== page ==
Four popular tourist scams in Europe

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It’s a safe bet to be wary of anyone randomly chatting you up in a highly populated area. Even if you’re not a tourist.

I’m from Northern IL, and this is how I act in Chicago for example.

ETA: Also worth a mention, I have been going to the Loop area 3-5 times a week for 5 years now. Still good advice.


Safer still if it’s a tourist city though. Barcelona, Rome etc. Really are chock full of thieves.


It may seem obvious, but reminding yourself that you are under no obligation to engage with strangers who accost you on the street (or on the phone) and being aware of your surroundings creates a subtle stance that keeps these bottom-feeders from trying to pull their short cons on you. I’ve seen grifters like these start to approach me in foreign cities, take one look, then veer off in another direction looking for an easier mark.


I say this to relatives all the time - especially while in transit, when it is more difficult to get away. People ask total strangers all manner of personal questions, rather than chat about general subjects. If pressed, I’ll just tell them a pack of lies about my name, where I live, where I’m going, where I’m staying, etc… At the end of the ride, I make sure they aren’t around to find out where I’m really going next.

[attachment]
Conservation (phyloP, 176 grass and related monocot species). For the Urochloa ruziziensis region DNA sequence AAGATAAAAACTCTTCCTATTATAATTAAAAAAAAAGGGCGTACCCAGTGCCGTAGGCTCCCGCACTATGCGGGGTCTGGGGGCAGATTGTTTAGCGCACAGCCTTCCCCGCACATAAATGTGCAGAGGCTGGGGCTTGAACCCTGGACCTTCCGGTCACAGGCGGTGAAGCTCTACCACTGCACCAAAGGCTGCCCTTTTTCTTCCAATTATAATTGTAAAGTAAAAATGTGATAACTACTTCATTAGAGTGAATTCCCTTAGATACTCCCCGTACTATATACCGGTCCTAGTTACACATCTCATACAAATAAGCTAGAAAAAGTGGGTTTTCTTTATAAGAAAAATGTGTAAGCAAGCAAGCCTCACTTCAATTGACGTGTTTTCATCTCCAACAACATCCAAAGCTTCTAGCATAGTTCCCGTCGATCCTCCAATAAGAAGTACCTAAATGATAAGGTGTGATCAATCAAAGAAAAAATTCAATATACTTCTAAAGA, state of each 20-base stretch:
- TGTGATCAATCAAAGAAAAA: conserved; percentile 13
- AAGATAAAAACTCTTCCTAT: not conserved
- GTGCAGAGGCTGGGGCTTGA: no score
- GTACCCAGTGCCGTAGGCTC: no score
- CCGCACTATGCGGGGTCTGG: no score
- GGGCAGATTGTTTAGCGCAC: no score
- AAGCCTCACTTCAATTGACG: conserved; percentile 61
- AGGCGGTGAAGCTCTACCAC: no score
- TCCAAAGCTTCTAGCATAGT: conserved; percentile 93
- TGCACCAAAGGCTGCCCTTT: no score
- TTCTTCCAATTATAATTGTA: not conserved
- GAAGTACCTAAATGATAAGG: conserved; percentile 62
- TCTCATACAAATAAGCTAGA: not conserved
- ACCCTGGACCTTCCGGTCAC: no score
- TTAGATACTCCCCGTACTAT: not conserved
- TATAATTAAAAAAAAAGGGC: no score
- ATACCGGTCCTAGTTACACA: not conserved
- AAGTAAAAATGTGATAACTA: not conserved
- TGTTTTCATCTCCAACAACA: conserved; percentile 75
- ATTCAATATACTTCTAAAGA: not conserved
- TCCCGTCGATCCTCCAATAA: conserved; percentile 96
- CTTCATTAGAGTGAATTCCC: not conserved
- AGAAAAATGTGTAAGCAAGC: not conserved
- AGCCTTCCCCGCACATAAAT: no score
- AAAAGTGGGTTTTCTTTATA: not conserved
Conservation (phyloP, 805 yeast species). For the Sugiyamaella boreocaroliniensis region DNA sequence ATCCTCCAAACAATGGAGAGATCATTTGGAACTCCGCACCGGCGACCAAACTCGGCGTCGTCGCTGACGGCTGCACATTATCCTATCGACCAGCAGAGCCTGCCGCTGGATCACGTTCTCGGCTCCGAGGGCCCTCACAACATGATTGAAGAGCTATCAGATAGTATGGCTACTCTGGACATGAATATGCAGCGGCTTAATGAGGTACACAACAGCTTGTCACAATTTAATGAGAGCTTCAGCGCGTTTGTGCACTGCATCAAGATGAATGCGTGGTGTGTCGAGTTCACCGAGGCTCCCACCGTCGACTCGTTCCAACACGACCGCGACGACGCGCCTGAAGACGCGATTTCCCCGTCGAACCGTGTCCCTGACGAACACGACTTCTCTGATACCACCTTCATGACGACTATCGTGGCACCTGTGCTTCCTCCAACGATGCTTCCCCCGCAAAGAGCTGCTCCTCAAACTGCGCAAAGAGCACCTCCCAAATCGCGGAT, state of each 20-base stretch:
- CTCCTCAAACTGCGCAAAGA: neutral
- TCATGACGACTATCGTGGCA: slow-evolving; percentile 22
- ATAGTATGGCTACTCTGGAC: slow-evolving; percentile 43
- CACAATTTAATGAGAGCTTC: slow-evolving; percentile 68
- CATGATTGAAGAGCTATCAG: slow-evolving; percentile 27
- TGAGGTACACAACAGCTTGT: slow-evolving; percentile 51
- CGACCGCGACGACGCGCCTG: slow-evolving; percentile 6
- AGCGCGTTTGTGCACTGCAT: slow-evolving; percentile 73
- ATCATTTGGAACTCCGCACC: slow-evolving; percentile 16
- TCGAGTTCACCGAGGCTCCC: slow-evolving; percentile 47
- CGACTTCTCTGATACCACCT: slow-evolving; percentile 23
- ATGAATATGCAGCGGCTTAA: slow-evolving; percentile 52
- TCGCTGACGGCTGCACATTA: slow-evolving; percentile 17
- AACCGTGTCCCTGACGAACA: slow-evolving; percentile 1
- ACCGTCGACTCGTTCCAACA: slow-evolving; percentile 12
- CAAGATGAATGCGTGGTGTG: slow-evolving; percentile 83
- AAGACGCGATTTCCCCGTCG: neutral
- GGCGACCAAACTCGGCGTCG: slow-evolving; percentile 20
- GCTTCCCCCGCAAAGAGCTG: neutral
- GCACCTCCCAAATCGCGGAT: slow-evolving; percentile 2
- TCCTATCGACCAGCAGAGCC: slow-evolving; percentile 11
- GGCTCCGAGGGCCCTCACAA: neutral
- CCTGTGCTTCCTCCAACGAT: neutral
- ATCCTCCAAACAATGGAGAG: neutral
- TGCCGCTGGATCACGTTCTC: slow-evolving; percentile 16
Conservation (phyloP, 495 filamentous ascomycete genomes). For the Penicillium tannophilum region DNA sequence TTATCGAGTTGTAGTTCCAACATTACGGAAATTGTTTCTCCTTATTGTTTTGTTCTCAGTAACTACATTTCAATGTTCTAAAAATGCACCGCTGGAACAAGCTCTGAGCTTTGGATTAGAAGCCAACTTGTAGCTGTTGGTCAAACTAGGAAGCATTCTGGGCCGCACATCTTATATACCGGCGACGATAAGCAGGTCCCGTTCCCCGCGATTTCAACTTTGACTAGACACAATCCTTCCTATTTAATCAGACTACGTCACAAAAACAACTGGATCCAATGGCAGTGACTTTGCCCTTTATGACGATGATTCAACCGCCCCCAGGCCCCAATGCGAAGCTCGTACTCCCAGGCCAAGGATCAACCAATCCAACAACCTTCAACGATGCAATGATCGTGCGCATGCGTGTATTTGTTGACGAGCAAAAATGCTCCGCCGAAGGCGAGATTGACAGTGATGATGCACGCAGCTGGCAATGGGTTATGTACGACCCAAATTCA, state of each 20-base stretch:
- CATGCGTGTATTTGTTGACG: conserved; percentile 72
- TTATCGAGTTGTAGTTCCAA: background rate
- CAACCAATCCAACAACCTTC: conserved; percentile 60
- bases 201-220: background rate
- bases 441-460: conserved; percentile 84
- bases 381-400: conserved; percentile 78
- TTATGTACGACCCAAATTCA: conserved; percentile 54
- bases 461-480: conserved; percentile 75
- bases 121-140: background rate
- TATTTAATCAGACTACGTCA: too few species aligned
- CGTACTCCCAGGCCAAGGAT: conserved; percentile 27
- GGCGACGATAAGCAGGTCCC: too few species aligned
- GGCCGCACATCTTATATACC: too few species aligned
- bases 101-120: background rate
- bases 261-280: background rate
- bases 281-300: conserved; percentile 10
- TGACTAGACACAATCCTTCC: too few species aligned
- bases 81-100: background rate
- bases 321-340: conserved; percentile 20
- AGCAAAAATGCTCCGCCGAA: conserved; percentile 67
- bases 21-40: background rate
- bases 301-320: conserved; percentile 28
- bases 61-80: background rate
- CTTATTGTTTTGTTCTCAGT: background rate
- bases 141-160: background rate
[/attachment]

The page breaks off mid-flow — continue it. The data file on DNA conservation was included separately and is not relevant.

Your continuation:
Very sad, but likely true. I’m even wary of someone asking the time or directions because those can be ruses to get you to stop to be pick pocketed, or just outright assaulted.

In Spain, trying to hand you a sprig of some plant then demanding money is an industry. There’s an infrastructure for it, and you can watch the hustlers being re-supplied during the day by a runner with more sprigs.


While I have seen all these scams (except the bracelet one) in Europe, there’s a whiff of xenophobia here that I don’t like. It’s not like there aren’t plenty of scam artists working outside of Europe… I’ve seen them in NYC, I’ve seen them in Toronto.

Thing is, big cities attract scam artists. And scam artists prey on folks who are easy marks. And tourists tend to fit that category. There’s no need to frame this as something “European.”